What is a vegan diet?
Veganism is nonviolence and a rejection of the exploitation of sentient beings, so the vegan diet reflects these values. Vegans consume an entirely plant-based diet* (hereafter referred to as a vegan diet), and just as in all aspects of vegan living, the vegan diet does not include any products that are taken from any animals, such as: the “meat” of any animal, including fishes, crustaceans, squids, octopi or any other sea-dwelling sentient beings; animal milks or animal milk products such as cow’s, goat’s or sheep’s milk cheeses, cow’s milk ice cream or any other “dairy” products; no bird’s eggs; nor honey; nor products containing any of the above; nor products containing any other animal by-products such as cow’s hooves (gelatine) or feathers (often labelled as “L-cysteine” and often used to make commercial breads) etc.
This is not an exhaustive list, but if it seems like a lot to take in, never fear! Avoiding processed foods makes the avoidance of animal by-products easy, and is also much healthier way to eat. There are vegan processed foods, but like most processed foods they are less likely to be nutritionally sound and in NZ they can be rather expensive.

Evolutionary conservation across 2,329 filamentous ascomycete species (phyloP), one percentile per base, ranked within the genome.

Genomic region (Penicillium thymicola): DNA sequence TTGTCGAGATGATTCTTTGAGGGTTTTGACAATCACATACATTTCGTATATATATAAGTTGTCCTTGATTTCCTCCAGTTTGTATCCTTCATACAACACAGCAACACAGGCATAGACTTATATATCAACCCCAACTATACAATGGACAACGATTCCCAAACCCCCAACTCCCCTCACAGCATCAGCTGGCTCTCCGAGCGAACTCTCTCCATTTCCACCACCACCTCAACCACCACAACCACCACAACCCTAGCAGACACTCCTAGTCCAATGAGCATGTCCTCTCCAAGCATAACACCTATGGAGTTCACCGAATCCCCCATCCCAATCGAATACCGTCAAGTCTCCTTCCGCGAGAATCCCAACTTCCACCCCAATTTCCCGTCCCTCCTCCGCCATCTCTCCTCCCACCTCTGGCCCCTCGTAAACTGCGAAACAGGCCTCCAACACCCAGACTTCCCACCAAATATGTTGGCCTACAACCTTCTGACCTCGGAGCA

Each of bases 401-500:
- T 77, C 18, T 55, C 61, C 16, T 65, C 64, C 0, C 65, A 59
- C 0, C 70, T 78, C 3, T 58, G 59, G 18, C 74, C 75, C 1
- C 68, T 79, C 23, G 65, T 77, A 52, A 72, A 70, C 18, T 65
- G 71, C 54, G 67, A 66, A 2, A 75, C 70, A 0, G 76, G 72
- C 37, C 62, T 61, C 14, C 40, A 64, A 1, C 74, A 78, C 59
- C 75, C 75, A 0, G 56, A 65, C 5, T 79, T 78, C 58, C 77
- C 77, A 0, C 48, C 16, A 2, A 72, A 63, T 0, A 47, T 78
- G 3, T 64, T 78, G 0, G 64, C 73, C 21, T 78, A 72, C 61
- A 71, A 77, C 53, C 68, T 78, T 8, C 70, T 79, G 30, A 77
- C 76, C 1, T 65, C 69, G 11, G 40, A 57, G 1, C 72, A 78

*Note – there are individuals who consume an entirely plant based diet for health reasons or environmental reasons or both, but who otherwise use or exploit animals or other animal products. Veganism is not a diet and they are not vegans, however a plant-based diet is obviously an essential part of veganism.
It is our individual responsibility to maintain our health and wellbeing, and we each have the means to do so, through eating a balanced vegan diet supplemented with certain vitamins where needed, and making sure we get enough exercise and rest, and avoiding activities that are harmful to us & to those with whom we share this earth.
There is no need, and we have no right, to exploit other sentient beings unnecessarily, in order to eat them, or to supplement our diets with certain products that we are perfectly able to obtain from vegan sources.
Thanks to Elizabeth Collins for her kind permission to use material on this site.